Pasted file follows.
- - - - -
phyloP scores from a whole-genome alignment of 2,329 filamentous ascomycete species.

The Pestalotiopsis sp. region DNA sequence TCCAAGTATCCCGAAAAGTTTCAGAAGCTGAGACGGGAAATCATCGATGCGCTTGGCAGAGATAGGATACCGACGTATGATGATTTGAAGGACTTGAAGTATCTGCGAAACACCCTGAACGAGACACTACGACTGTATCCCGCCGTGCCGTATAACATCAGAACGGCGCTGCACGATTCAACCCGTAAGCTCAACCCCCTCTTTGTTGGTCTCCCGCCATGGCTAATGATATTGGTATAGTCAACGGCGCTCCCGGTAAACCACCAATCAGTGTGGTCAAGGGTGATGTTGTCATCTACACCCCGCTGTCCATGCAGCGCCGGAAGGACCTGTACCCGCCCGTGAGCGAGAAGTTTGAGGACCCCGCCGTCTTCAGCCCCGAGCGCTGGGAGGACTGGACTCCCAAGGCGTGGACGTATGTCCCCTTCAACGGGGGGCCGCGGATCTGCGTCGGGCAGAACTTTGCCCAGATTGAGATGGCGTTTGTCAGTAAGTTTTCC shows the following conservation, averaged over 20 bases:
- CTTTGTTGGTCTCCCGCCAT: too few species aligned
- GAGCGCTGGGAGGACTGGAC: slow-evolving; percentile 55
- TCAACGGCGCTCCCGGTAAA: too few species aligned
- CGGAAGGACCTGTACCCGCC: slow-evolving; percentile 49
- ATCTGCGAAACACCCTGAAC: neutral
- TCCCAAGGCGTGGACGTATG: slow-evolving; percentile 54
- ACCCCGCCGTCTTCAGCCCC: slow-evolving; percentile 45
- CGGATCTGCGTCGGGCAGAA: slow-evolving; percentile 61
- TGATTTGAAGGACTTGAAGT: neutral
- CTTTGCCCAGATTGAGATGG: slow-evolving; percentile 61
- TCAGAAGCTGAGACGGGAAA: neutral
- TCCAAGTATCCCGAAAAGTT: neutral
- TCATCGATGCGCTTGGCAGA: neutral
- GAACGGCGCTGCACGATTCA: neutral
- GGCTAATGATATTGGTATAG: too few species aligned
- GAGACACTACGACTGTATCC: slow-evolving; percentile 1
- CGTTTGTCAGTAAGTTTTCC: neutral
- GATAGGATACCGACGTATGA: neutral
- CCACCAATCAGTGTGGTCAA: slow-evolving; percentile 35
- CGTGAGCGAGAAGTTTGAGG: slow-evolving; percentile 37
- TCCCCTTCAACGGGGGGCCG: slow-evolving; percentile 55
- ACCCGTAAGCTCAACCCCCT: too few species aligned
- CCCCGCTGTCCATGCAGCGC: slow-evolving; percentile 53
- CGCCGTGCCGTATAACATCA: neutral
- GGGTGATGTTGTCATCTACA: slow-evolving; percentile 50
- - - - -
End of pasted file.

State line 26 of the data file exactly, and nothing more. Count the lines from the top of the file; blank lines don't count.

- CGCCGTGCCGTATAACATCA: neutral